Sorry - I posted this yesterday but forgot to change the date, so it went back into the archives....but here it is! Parts 2 and 3 to follow.... I'm also sorry it's jumping around a bit; this happened back on the weekend of August 1st - I'll get back to mine & Jo-Anna's adventures after the Izu adventures...
In the short seven months that I've been in Japan, I have had many adventures. All good, some slightly sketchy (Mt. Fuji . . . a little nerve wracking). But this weekend, I had one that can beat all previous adventues down with a stick...
Warning: It's a long one. A really long one.
Izu Peninsula is about 100km southwest of Tokyo. It's got beaches and onsens and coastlines and views of Mount Fuji... 'twas here that we planned to meet. Myself, Rumiko, Alex, and Keith planned one last hurrah (for me & Keith, anyways) - to Izu.
This time, intead of night-bussing it, Rumi & I decided it would be more efficient to use the Seishun 18 Kippu (Seasonal 18 Ticket). Never again. Never, ever again. Actually - the ticket was great; unlimited rides on JR trains for a few days for a reasonable price. Our problem was when we were travelling.... through the night. Most trains in Japan sleep from around 12:00 to 5:30am. We were fortunate to find a night route to get us to Izu. We planned to arrive at 3:35am and explore a bit, before the guys met us from Tokyo at a more reasonable morning hour. The plan was great, and timed to a tee, with no room for error. We figured that was alright.
I took the train from Osaka to Omihachiman, where Rumi joined me. We were excited and talkative and planning the weekend from the pages of information that Rumi had gathered. We chatted and giggled and tapped our toes, until as the doors swooshed shut on the train, Rumi said, "Is this Maibara?" Oh yes, we missed our stop. Not good. So we got off at Sakata (the next stop) and ran like madwomen (literally) to the other platform, hoping to catch the next train back to our transfer...which...was...in 15 minutes. Normally, this would be fine. But in our case, it meant we would probably miss our next transfer, onto the last train of the evening. Not good - why? If this happened, we would be spending the night in a station. But, not to worry -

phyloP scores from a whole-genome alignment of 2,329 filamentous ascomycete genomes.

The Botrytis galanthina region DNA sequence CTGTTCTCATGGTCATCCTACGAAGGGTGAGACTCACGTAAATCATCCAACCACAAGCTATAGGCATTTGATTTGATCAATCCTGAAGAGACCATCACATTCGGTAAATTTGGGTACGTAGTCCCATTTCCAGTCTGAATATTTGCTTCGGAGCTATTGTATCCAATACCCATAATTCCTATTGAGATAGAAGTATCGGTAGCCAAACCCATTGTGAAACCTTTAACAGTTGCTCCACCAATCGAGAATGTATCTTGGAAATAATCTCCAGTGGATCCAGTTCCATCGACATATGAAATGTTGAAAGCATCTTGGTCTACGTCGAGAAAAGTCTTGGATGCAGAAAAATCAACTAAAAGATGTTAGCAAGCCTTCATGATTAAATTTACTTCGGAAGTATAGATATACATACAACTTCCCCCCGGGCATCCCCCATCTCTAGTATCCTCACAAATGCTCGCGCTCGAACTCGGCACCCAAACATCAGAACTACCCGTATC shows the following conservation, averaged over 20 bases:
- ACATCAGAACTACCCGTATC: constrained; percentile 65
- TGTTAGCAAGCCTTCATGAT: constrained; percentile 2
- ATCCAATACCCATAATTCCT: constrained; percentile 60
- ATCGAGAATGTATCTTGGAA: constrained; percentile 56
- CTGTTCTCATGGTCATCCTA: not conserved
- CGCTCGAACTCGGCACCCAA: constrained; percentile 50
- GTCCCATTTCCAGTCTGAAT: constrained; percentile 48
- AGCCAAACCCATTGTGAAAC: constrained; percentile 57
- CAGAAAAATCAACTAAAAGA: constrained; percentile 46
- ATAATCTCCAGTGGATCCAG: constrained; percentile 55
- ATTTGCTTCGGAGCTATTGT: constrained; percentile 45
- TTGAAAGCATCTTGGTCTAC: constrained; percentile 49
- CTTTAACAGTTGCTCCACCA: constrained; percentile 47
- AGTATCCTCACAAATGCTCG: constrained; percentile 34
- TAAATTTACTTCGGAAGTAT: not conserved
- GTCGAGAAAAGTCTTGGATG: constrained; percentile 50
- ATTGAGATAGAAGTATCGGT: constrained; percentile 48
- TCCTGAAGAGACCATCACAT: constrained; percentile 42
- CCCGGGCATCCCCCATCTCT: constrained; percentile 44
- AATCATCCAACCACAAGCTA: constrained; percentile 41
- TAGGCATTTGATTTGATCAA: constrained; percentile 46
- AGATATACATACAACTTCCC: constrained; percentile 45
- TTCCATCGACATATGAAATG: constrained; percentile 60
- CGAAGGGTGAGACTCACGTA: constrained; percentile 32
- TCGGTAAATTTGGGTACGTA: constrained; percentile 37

I've gotten a lot better at not worrying about things while I've been in Japan. So we decided that since there was really nothing we could do except catch the next train, we (briefly) explored the station we were at, and waited. It was in the middle of nowhere. Surrounded by fields. Fortunately, there were some statues willing to pose for pictures. We caught the next train, and transfered from Maibara.
We did indeed-ee miss our next transfer at Ogaki. So we (again) ran like madwomen to catch the last train to Nagoya. We figured we would get as far as we could. Which was Nagoya. When we arrived in Nagoya (at 12:30), we inconvenienced the ticket clerk to help us figure out the next possible trains, until we noticed that they were waiting for us to leave...so they could close the station. Close the station. So much for spending all night inside the station...we'll be spending all night outside the station.
Welcome to Nagoya. We left the station, and decided that what we really needed was nourishment and liquids. We were a bit in shock that we were actually stuck in Nagoya until early the next morning. We picked up some sandwiches and bottled tea, and planted ourselves on some bus stop chairs. We called Keith (who turned out to be the lifesaver of the weekend), who google'd and hyperdia'd us a plan for the morning. We would leave Nagoya at 5:30am, and hopefully get to Izu by 10:20am. Good plan.
Next plan. Sleep. It is important to note that we did not plan on staying in Nagoya, had no maps or information, and also that hotels, ryokans, inns, etc, have curfews and closing times, in Japan. So we really were going to be outside all night.
Now - before you worry, let me assure you that we were in a populated place, staying together, and staying on main roads. And I put on my mean face whenever we passed anyone the least bit suspicious. We interrogated a couple street punks, got an old lady's purse back, roughed up some mafia members, and had quite a reputation - so we were safe. Just kidding. But we were being safe.
In the spirit of safeness, we decided to try and sleep in a clean, lit, public place. Beside the bus stop was a hotel (closed) with a nice parkade area. It fit the bill, so we wandered inside the shallow entrance. We found a bench! A nice, cushioned bench! Rumiko exclaimed, "We're so lucky!", and I agreed, "I know!!" . . .
before we realized that two lucky people would not be stuck in a strange city sleeping outside all night. So we laughed at ourselves, and set up our lucky bench. I also found a smaller bench around the corner, so we made sort of an L shaped bed, against the wall, with our heads together. We wrapped the straps of our bags and purses around our arms, and laid down to try and catch a few Z's.